May’s zeal for children’s ministry soared after attending the 4/14 Window Global Summit in Bangkok, Thailand, in 2013. May heard that 70% of people who come to Christ are between ages 4 and 14. According to Acts 1:8, May said, those preteens are commissioned to be God’s witnesses.
In 2015, May developed the 90-page ETNG manual, which has been used in a two-day training throughout the United States. In 2019, he recorded an abbreviated version of the training, which was used in Zambia, Africa, and quickly spread to 900 leaders in nine different countries. Following the COVID-19 pandemic, May said the online training has been taught in Pakistan and in India, where it has spread to an estimated 2,000 churches.
Discover, equip and release
The training material teaches that children have the Holy Spirit and adults need to be like Eli who encouraged Samuel to hear directly from God. “We need to encourage adults to let God speak to and through the children,” May said.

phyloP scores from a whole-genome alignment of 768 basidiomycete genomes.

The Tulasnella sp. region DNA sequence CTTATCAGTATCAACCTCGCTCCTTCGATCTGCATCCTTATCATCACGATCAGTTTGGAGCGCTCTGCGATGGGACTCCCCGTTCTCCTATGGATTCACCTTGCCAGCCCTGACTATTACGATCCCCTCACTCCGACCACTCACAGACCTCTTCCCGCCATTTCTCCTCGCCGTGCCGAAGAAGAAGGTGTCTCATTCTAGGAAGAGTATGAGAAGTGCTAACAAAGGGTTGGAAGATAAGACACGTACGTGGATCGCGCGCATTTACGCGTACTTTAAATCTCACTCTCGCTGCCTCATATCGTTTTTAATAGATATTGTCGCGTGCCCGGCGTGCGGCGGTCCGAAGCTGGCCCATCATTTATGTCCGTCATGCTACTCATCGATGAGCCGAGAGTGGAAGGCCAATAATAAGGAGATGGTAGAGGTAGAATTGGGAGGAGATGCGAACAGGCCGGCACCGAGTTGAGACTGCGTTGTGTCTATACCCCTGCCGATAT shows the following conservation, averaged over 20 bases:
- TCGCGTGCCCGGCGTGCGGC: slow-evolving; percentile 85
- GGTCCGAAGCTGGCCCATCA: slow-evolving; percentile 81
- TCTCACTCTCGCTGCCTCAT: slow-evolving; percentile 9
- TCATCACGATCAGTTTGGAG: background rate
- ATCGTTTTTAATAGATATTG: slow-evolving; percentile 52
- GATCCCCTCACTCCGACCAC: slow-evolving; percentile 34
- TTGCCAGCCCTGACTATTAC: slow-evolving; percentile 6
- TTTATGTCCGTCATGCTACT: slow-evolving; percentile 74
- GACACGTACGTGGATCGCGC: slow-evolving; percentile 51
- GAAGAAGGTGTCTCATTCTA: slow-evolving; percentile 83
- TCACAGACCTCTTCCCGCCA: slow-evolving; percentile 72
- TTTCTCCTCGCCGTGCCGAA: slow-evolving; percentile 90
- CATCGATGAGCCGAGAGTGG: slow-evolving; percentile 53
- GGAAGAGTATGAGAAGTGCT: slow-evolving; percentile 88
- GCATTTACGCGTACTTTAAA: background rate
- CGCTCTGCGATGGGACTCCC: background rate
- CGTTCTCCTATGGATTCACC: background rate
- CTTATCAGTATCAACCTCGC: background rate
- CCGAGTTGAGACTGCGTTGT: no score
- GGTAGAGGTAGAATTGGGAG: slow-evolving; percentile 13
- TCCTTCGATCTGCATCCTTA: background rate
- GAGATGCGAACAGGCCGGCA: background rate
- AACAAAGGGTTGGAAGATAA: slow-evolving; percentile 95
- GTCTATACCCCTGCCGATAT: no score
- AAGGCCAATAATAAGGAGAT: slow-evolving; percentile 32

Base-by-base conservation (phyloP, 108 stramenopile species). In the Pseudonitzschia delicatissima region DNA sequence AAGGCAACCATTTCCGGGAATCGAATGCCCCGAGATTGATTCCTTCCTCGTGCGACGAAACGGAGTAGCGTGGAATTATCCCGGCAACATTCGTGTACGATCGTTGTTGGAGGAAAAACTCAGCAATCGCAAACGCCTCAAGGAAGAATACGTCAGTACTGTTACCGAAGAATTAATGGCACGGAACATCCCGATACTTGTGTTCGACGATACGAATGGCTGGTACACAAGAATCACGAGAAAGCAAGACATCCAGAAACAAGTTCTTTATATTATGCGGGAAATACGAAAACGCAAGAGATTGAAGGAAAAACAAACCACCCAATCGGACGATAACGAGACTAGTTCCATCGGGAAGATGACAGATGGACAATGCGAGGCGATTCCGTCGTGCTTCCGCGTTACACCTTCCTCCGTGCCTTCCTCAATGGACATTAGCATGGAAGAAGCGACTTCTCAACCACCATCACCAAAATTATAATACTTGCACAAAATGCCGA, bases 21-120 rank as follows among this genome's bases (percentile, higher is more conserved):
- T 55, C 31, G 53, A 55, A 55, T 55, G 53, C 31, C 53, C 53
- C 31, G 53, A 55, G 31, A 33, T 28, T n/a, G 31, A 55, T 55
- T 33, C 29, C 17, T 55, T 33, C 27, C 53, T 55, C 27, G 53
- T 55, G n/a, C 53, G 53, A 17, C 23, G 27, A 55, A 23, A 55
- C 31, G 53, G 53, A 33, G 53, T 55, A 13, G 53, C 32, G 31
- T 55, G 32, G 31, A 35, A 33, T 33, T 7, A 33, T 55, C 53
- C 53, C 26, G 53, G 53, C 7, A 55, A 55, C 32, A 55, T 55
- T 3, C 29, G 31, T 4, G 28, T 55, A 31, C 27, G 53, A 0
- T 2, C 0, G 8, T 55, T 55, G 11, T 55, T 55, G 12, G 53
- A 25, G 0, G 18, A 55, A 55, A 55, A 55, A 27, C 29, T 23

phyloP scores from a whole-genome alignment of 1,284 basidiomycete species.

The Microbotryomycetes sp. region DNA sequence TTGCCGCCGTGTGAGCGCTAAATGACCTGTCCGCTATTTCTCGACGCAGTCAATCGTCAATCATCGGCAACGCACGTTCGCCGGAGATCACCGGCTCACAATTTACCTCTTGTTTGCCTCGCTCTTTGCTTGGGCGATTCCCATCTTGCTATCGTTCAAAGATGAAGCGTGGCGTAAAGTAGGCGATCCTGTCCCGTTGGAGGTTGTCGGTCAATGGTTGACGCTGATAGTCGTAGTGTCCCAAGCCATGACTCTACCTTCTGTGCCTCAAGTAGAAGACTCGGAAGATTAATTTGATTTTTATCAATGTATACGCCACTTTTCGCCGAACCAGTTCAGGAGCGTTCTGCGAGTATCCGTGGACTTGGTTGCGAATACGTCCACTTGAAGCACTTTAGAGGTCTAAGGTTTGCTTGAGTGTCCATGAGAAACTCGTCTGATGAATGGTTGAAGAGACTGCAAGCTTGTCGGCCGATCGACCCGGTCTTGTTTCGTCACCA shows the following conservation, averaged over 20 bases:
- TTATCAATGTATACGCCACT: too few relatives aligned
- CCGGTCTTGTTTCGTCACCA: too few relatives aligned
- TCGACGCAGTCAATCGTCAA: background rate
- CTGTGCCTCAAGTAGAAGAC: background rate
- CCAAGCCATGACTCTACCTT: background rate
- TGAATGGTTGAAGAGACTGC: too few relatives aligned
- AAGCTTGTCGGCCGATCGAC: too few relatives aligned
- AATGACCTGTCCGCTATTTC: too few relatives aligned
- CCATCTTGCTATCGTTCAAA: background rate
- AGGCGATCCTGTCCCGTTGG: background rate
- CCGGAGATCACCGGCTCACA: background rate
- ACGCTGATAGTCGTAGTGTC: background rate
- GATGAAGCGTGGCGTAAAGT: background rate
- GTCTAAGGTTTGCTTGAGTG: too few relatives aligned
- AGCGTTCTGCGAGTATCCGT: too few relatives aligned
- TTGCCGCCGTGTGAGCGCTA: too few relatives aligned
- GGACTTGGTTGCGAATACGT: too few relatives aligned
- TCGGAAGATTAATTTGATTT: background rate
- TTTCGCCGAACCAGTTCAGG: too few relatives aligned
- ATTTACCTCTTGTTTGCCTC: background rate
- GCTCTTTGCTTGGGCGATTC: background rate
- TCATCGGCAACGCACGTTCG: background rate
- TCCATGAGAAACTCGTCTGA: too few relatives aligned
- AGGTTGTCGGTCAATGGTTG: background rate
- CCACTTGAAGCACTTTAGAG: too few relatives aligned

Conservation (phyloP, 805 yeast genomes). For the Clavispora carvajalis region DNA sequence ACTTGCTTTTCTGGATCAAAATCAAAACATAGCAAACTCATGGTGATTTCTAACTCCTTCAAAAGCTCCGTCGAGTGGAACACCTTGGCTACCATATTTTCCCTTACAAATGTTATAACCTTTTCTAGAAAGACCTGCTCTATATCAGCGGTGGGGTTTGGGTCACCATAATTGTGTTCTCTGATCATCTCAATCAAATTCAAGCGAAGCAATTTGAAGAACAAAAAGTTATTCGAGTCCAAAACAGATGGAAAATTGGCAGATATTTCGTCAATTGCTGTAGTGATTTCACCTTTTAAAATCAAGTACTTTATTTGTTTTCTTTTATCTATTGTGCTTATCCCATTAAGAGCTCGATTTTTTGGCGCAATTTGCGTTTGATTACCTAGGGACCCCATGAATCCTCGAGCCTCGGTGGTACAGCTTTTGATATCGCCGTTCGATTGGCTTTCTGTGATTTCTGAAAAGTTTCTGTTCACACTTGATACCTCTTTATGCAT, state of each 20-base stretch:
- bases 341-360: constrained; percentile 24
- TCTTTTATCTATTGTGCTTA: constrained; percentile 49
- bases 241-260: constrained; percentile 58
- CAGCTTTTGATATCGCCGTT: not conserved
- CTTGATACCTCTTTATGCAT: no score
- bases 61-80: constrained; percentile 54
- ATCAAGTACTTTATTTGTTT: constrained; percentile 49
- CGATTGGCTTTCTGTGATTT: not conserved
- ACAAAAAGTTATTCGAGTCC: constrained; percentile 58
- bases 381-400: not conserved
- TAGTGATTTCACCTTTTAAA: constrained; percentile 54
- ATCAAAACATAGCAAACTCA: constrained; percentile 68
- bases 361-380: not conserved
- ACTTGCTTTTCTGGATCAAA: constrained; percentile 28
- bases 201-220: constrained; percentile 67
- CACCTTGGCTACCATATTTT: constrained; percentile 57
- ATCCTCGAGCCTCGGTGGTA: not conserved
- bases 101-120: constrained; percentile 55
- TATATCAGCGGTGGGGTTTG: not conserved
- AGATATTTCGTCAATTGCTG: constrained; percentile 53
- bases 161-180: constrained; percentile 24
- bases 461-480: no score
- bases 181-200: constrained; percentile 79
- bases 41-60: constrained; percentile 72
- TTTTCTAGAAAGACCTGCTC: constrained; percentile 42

Adults are deeply moved when they see God moving through the children, May said. “When it came to testimony time, they would be crying and say, ‘I’ve never seen this before,’” May recalled.
“We just need to help them discover those gifts, equip them, and release them in ministry,” said May, who uses a chart to show a ten-step spiritual progression from salvation to the Great Commission.
Other steps include Lordship, brokenness, intercession, God speaks to and through them, boldness to evangelize, spiritual gifts, God’s will, and obedience through experience. May most recently earned a doctor of educational ministries degree in 2015, a master of arts in religious education in 1997, and also received an associate degree and a graduate diploma of theology, all from Southwestern.